Let kids throw stones (or Gonggi)

We had a party over the labour day weekend and at some point during the evening there were about 15 kids of varying ages running around in our basement. At first I tried to provide appropriate toys for all of them but quickly gave up the effort. One little girl looked at the Play-Doh I gave her suspiciously and asked “Where are the Play-Doh toys?” Why do you need the themed toy accessories when its whole raison d’etre is to create something out of nothing? If I didn’t mumble something about “kids these days” under my breath, I definitely thought it. But then, an hour later when one kid started blowing bubbles outside, all the others big and small started to chase after them. It was a lovely sight. Sometimes the joys of simple games just can’t be replaced.

When speaking of simple children’s games, I always think back to my childhood, playing gonggi (공기, pronounced goang-gi) with friends in the playground. Gonggi is a traditional game of skillfully tossing and catching small pebbles with one hand. At the very basic level, you throw a stone in the air and while it’s in the air, you pick up one stone from the ground and catch the tossed stone. Then at the next level, you throw another stone in the air but this time, you pick up two stones before catching the first stone, and so on, until you can pick up all the stones on the ground before you catch the tossed stone.  The next level would have you throw two stones in the air and the same pattern follows. You can watch the short video demo above of a little girl who plays the level 1 game.  With nothing more than a flat surface and 5 little stones, this game can be played anywhere, any time, in groups or by yourself. Despite the simple set up, I can guarantee you that you would need to develop an advanced level of dexterity in order to master this game.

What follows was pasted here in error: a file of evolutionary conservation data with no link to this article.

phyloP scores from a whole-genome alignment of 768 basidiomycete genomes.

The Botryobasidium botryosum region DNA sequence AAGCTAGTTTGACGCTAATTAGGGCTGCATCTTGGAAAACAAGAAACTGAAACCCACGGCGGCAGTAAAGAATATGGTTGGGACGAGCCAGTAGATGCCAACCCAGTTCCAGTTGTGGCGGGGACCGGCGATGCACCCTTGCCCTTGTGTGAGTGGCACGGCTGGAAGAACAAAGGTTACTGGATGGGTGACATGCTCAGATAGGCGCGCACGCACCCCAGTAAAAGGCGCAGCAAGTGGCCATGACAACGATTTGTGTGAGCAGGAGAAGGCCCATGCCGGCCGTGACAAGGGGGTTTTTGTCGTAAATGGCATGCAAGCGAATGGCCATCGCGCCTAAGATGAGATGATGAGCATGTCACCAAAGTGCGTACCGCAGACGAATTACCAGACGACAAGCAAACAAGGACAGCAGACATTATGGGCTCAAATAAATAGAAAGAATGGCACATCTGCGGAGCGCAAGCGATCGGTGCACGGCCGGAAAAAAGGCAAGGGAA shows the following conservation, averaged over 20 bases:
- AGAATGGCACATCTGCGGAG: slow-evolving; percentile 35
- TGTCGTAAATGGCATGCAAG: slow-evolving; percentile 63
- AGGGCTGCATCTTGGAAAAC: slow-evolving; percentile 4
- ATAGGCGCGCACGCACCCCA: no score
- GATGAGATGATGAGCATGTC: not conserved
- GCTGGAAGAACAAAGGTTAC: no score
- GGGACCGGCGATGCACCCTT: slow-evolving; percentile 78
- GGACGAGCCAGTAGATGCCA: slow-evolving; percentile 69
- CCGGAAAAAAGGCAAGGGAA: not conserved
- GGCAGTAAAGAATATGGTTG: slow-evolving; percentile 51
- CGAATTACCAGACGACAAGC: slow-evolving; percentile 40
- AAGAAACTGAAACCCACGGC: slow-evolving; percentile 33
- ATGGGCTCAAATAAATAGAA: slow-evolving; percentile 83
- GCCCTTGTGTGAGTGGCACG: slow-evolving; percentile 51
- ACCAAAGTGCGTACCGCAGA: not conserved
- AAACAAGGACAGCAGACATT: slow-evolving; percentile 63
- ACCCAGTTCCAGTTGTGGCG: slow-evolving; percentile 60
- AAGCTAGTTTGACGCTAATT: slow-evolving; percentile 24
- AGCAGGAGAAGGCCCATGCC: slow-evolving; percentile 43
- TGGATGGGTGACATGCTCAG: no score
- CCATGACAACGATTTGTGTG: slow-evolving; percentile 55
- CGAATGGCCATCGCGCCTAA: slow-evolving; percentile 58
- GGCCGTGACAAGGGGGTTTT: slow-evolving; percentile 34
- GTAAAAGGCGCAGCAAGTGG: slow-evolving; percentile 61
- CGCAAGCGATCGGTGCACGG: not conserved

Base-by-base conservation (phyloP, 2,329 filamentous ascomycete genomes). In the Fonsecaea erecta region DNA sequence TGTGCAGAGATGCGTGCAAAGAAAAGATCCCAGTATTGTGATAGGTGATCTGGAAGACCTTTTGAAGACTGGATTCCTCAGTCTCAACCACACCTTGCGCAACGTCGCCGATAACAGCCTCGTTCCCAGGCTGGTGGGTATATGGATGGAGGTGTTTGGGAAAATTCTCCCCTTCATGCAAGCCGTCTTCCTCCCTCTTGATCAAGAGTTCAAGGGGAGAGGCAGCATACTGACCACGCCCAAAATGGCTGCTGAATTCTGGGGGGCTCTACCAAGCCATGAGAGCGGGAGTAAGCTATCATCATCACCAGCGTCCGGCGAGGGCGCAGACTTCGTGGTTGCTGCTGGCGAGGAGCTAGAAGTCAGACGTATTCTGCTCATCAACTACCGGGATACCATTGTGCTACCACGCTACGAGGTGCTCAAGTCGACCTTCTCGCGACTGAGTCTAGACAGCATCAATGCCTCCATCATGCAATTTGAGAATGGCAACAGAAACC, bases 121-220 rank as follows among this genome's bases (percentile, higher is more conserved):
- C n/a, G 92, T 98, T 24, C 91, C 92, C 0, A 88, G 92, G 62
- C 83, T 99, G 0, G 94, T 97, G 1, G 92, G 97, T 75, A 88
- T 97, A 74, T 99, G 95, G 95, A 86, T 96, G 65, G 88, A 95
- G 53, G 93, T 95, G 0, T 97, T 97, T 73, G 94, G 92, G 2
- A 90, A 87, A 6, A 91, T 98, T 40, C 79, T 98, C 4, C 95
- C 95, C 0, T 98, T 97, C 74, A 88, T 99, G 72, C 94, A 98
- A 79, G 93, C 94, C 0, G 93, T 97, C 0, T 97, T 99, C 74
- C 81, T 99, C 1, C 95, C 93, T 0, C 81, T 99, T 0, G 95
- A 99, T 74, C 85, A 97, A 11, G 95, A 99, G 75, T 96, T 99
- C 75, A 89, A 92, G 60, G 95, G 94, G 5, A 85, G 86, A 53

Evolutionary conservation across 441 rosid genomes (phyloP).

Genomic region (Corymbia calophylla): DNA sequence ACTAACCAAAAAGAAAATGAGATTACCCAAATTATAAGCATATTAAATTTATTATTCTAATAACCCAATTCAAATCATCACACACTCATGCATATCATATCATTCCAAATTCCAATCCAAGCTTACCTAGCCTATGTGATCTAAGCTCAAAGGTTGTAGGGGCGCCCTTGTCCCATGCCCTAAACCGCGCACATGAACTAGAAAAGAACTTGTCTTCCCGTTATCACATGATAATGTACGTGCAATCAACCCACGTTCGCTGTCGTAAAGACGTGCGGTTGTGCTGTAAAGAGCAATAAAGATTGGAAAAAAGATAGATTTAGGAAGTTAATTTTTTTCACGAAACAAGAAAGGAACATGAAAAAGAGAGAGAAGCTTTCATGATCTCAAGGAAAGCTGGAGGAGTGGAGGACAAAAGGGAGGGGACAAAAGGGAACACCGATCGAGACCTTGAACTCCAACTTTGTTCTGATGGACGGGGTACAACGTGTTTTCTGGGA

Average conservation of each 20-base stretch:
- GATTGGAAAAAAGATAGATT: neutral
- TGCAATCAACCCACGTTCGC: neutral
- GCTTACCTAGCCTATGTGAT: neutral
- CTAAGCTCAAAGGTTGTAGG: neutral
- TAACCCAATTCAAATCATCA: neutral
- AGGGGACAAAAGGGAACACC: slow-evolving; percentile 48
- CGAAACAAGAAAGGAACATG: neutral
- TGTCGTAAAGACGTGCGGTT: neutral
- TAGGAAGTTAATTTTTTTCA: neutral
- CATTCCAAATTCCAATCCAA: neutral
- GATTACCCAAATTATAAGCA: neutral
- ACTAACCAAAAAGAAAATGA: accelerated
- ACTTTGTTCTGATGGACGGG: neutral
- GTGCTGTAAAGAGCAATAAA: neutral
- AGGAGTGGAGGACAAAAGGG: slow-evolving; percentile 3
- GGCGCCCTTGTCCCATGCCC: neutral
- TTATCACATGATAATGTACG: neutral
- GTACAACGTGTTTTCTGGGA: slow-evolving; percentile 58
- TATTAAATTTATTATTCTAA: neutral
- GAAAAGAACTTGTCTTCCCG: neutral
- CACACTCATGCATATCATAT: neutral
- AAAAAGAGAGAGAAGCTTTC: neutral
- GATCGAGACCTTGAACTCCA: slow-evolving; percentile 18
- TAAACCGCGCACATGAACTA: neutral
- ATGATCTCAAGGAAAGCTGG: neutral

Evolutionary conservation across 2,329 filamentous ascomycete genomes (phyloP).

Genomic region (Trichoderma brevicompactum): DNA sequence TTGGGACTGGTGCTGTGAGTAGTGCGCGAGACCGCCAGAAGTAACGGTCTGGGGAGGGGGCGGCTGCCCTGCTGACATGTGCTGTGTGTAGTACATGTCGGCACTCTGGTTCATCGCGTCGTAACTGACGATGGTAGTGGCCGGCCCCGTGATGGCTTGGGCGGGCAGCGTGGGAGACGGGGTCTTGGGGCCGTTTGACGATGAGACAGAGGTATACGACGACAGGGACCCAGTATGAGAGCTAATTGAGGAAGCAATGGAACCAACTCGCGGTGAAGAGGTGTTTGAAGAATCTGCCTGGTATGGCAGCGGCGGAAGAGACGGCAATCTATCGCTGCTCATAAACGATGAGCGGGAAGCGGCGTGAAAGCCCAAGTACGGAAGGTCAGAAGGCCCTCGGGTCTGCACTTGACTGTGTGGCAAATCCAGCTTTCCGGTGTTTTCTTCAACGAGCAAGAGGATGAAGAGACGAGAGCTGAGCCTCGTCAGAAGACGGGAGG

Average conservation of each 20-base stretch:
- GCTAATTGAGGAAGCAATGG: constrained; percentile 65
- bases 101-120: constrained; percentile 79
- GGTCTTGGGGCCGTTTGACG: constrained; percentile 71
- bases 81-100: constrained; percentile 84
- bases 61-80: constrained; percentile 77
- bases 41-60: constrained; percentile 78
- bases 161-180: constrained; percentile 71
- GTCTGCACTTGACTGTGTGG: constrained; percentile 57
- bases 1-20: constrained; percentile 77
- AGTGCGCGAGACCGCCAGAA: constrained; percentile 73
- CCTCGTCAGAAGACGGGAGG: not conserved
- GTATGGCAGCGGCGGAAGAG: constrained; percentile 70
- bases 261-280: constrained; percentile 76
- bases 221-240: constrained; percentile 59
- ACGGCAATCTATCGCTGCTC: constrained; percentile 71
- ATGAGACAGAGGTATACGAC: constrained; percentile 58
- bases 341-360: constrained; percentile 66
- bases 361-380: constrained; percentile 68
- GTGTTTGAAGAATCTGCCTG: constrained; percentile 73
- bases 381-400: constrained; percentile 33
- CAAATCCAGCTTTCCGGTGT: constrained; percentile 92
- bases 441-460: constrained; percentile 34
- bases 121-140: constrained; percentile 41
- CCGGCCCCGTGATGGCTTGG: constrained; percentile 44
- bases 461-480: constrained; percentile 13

Nowadays kids would rather buy plastic gonggi stones (also called gonnggitdol)


Giwa roof

Growing up during and after the war in the 50s in Korea, my mom and her siblings recall finding little bits of a broken giwa roof (traditional tile roof), filing them against a rough surface to round out the sharp edges to play gonggi with them.

Nowadays, in lieu of finding the right sized stones, kids would rather buy plastic stones like the ones in the picture above. But whether it’s the plastic stones instead of real pebbles, store-bought bubbles instead of a homemade version, I believe children’s innate ability to be amused by simple games should be cherished and fostered.  After all, creative minds can create something out of nothing.

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